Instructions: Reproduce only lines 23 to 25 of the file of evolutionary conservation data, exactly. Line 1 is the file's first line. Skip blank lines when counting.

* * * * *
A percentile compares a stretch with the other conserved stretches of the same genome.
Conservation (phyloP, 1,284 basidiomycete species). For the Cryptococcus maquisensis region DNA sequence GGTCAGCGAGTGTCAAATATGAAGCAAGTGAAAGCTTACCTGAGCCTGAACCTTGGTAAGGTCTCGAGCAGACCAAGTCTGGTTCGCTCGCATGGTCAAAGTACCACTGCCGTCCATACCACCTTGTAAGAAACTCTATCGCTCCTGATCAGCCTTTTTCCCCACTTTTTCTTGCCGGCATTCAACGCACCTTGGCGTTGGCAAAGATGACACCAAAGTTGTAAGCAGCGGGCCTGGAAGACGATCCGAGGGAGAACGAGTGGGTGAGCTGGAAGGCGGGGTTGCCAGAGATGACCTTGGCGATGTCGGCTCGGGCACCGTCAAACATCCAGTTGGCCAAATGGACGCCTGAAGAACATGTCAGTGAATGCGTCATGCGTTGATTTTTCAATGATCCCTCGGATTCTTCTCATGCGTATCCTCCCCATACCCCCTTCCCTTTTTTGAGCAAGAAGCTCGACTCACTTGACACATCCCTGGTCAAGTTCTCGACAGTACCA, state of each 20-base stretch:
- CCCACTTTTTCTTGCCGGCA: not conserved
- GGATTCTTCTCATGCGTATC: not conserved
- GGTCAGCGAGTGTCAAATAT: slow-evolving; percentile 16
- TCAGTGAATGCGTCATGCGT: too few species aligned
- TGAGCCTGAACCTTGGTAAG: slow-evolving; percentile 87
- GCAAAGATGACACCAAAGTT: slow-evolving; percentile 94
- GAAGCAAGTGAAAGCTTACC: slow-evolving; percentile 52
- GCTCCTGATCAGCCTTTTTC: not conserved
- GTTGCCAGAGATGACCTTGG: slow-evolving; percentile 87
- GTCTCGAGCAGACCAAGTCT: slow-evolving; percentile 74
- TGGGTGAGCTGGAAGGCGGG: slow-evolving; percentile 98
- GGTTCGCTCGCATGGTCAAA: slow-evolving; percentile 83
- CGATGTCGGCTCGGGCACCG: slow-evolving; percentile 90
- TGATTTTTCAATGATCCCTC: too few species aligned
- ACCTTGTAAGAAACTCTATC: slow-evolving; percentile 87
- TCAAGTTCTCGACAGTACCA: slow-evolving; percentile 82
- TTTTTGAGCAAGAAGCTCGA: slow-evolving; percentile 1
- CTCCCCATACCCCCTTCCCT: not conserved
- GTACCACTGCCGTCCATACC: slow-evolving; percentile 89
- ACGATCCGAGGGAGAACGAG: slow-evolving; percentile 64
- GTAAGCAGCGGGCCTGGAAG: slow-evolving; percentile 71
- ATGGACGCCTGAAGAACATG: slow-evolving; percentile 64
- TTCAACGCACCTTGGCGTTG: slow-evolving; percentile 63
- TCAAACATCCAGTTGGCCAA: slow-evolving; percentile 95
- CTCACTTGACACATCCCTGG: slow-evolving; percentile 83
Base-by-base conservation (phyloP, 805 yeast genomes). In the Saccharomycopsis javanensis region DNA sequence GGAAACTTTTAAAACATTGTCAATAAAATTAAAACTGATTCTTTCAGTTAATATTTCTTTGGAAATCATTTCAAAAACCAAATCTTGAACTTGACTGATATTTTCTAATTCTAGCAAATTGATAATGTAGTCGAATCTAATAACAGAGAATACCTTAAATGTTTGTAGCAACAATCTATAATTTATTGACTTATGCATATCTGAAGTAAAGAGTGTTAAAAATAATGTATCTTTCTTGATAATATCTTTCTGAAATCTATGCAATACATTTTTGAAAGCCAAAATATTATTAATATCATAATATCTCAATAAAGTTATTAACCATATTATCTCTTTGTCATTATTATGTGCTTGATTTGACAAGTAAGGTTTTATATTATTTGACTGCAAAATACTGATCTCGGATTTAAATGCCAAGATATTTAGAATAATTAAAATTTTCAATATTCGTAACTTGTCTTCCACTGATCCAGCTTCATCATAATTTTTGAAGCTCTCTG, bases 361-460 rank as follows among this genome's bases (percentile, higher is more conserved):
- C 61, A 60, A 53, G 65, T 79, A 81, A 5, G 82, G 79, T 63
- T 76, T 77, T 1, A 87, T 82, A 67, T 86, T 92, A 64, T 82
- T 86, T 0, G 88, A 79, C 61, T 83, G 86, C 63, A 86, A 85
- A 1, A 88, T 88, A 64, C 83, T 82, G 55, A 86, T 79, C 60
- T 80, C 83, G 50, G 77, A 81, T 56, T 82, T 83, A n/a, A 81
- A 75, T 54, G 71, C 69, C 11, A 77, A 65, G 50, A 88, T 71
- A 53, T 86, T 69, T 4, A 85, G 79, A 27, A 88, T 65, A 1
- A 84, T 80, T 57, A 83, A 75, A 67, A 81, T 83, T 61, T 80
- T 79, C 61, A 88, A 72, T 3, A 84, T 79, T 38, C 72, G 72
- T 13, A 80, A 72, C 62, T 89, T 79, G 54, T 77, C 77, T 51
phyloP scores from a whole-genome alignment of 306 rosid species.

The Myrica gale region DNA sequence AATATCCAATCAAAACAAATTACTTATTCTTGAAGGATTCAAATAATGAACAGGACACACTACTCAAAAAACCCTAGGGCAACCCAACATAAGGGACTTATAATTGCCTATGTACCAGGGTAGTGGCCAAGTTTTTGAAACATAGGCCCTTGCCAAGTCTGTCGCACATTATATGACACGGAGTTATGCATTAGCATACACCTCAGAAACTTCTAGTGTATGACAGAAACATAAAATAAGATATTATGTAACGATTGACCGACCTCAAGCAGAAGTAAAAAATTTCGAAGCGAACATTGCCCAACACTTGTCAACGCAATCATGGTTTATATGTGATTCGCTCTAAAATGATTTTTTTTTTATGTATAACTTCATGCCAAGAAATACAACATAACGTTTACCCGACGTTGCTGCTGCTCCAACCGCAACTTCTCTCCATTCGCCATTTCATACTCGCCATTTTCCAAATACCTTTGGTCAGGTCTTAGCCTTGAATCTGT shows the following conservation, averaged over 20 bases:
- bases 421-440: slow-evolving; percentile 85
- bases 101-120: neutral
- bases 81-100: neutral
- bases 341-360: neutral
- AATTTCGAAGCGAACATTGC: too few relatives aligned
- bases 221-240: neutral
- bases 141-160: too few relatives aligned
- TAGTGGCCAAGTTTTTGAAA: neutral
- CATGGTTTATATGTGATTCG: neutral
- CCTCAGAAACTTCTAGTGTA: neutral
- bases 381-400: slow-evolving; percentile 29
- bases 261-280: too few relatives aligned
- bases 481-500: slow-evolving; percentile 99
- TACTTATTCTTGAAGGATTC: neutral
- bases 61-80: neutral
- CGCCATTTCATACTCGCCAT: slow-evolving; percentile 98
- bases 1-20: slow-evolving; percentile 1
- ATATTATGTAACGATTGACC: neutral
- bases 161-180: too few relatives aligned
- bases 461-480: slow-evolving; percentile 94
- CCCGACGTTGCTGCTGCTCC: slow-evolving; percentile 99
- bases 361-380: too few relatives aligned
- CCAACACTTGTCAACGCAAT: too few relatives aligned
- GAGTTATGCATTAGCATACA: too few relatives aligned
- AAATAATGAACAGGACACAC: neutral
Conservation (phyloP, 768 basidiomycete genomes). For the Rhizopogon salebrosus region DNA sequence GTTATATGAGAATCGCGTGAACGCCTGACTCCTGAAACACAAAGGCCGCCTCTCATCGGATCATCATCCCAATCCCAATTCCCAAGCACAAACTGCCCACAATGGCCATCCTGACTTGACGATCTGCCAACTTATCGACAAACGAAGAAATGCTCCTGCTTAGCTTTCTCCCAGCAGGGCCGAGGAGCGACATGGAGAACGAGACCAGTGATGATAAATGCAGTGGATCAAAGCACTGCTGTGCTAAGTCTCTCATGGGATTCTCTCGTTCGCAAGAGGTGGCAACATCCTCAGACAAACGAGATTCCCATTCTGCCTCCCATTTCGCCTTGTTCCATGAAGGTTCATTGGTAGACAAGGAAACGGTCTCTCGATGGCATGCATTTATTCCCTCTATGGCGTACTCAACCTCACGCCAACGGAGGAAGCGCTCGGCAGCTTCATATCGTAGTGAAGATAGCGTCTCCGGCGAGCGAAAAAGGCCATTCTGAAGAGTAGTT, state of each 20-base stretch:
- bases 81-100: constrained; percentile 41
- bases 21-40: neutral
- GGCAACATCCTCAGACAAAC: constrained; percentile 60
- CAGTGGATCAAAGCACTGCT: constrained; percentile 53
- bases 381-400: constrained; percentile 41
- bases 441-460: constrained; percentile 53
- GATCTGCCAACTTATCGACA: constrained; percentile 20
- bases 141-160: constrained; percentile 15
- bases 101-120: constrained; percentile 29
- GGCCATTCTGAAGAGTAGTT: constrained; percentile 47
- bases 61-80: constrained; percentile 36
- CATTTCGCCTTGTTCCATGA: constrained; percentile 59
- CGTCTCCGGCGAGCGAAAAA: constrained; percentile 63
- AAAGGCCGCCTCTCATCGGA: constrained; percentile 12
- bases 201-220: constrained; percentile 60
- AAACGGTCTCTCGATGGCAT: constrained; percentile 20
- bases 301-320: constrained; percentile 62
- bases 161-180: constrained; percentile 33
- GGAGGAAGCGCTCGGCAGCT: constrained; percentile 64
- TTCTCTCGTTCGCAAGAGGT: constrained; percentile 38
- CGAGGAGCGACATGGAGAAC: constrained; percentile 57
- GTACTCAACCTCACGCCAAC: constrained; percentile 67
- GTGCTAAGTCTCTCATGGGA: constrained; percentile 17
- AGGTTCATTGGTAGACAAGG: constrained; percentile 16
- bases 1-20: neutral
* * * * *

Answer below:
- GTAAGCAGCGGGCCTGGAAG: slow-evolving; percentile 71
- ATGGACGCCTGAAGAACATG: slow-evolving; percentile 64
- TTCAACGCACCTTGGCGTTG: slow-evolving; percentile 63